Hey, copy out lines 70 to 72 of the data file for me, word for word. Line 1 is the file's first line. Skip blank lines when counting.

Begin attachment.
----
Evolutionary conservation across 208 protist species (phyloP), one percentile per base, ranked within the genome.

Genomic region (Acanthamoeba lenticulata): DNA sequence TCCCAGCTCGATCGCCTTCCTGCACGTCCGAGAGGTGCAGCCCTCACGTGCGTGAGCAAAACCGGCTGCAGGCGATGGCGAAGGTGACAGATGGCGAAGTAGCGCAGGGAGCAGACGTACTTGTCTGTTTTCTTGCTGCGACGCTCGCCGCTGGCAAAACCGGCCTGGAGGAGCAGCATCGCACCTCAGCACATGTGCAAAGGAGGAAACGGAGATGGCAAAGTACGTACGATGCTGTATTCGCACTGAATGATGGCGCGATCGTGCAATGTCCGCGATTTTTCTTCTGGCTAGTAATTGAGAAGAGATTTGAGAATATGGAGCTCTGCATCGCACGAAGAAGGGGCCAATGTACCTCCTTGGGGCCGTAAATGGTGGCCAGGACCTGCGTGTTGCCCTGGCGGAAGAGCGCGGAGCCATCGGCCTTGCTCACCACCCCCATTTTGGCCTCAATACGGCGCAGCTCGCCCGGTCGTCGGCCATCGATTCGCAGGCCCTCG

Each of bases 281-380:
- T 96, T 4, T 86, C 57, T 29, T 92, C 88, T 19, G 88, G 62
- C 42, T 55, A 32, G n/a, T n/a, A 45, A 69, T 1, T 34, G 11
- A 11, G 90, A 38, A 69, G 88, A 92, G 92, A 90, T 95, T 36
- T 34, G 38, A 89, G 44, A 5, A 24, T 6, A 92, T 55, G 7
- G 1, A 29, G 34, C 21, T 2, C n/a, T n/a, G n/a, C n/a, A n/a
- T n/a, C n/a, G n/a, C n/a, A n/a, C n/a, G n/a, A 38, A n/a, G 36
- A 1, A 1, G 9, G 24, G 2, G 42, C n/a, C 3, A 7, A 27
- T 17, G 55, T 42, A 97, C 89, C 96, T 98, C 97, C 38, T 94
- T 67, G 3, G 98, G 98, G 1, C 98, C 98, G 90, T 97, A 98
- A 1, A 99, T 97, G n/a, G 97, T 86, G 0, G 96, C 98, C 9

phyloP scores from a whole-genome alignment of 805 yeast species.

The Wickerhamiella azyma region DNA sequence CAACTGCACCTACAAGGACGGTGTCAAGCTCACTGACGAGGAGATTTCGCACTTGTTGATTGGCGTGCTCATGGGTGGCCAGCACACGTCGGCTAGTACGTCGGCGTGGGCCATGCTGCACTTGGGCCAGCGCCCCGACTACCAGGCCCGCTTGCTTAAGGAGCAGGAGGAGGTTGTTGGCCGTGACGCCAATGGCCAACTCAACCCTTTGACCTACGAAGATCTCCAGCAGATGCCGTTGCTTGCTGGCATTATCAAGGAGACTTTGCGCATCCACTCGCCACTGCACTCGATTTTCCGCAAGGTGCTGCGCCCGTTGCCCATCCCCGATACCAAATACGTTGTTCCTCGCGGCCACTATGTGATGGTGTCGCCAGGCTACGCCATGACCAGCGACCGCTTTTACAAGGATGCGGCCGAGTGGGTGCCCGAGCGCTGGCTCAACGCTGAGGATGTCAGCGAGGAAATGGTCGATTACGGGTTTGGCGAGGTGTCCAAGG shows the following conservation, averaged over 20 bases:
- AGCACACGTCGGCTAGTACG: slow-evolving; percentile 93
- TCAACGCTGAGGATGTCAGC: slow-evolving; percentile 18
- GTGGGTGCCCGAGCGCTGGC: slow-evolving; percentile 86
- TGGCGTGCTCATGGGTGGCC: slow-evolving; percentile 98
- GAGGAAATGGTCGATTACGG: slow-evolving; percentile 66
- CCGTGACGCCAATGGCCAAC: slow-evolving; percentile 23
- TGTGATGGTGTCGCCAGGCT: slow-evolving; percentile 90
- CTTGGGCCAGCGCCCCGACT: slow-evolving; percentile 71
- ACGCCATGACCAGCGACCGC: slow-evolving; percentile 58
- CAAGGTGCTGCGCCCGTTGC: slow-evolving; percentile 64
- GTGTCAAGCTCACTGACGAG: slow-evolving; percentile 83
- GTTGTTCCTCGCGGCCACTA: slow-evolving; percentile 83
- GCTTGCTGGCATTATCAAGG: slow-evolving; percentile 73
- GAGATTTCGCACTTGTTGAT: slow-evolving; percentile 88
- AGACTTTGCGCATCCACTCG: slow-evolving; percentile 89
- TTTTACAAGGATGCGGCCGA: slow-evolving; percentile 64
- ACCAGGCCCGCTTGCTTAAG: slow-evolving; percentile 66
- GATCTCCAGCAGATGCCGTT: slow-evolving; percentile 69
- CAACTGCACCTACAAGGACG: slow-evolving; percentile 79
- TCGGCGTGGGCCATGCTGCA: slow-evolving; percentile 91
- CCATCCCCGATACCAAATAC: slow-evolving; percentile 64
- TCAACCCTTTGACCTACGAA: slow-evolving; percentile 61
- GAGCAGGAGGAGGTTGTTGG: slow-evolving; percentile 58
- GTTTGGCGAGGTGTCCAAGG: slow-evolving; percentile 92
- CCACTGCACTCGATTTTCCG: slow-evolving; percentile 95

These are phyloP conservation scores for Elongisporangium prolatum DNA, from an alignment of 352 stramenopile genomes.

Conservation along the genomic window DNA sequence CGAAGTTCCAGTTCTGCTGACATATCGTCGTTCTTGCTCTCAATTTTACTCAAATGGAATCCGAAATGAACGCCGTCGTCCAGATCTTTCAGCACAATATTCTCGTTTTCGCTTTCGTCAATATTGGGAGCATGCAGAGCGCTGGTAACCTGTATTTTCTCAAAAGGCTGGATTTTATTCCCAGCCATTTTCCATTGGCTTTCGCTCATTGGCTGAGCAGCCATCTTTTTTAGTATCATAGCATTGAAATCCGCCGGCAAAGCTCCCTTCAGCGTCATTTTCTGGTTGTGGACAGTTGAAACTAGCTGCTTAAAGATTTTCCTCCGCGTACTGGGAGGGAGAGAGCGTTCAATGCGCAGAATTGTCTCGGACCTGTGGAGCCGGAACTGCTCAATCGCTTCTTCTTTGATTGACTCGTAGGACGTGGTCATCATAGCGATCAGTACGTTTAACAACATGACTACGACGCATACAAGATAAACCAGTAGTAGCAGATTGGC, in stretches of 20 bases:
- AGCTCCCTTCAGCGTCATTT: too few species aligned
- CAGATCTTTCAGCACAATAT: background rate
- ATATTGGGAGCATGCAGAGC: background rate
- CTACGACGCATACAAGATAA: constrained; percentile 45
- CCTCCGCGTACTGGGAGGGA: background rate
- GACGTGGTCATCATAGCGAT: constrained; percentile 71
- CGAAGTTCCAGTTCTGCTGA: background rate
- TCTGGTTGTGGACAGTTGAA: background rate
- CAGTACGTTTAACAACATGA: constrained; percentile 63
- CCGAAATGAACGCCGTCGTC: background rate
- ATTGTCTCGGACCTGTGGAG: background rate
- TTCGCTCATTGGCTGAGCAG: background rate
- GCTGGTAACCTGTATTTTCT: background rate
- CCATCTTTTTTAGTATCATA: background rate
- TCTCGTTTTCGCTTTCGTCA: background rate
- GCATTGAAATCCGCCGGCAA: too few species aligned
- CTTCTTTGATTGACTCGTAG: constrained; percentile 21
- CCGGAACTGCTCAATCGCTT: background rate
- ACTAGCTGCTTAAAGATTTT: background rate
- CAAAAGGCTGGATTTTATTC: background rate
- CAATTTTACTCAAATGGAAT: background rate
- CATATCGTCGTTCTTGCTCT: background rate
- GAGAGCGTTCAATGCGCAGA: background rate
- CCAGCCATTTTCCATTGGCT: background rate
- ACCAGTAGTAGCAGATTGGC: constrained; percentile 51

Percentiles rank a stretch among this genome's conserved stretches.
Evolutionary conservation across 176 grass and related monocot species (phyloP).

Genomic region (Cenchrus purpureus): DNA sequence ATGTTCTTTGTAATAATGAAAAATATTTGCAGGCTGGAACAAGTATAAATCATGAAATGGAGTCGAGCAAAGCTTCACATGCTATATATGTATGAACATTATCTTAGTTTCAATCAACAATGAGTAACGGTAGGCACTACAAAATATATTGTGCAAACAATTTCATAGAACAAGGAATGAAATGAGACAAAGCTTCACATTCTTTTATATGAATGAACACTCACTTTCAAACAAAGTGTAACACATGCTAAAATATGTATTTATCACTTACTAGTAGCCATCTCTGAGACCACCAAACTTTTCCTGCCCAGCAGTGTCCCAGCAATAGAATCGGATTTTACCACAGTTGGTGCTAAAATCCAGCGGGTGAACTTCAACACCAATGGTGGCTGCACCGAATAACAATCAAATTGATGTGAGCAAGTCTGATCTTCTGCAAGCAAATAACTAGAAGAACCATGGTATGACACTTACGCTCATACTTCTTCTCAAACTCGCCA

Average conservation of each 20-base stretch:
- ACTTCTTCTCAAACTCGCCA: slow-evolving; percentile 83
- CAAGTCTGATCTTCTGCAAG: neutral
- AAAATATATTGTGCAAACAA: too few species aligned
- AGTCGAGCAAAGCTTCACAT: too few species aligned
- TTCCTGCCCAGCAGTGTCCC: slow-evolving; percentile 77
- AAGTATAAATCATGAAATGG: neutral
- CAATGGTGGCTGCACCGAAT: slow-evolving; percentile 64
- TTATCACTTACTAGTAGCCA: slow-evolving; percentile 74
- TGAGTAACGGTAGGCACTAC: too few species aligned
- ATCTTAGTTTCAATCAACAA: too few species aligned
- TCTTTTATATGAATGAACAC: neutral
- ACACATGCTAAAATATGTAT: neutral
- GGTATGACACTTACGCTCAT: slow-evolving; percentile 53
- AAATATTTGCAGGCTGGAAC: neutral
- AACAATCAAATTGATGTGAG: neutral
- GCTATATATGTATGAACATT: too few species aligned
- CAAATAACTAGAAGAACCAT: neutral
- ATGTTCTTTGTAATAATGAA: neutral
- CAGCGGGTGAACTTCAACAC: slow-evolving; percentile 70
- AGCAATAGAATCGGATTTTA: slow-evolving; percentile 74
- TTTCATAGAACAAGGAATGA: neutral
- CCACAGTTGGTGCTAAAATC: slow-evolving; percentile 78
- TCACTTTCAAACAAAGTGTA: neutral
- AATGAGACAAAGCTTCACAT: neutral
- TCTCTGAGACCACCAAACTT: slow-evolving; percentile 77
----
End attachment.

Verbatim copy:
Genomic region (Cenchrus purpureus): DNA sequence ATGTTCTTTGTAATAATGAAAAATATTTGCAGGCTGGAACAAGTATAAATCATGAAATGGAGTCGAGCAAAGCTTCACATGCTATATATGTATGAACATTATCTTAGTTTCAATCAACAATGAGTAACGGTAGGCACTACAAAATATATTGTGCAAACAATTTCATAGAACAAGGAATGAAATGAGACAAAGCTTCACATTCTTTTATATGAATGAACACTCACTTTCAAACAAAGTGTAACACATGCTAAAATATGTATTTATCACTTACTAGTAGCCATCTCTGAGACCACCAAACTTTTCCTGCCCAGCAGTGTCCCAGCAATAGAATCGGATTTTACCACAGTTGGTGCTAAAATCCAGCGGGTGAACTTCAACACCAATGGTGGCTGCACCGAATAACAATCAAATTGATGTGAGCAAGTCTGATCTTCTGCAAGCAAATAACTAGAAGAACCATGGTATGACACTTACGCTCATACTTCTTCTCAAACTCGCCA

Average conservation of each 20-base stretch:
- ACTTCTTCTCAAACTCGCCA: slow-evolving; percentile 83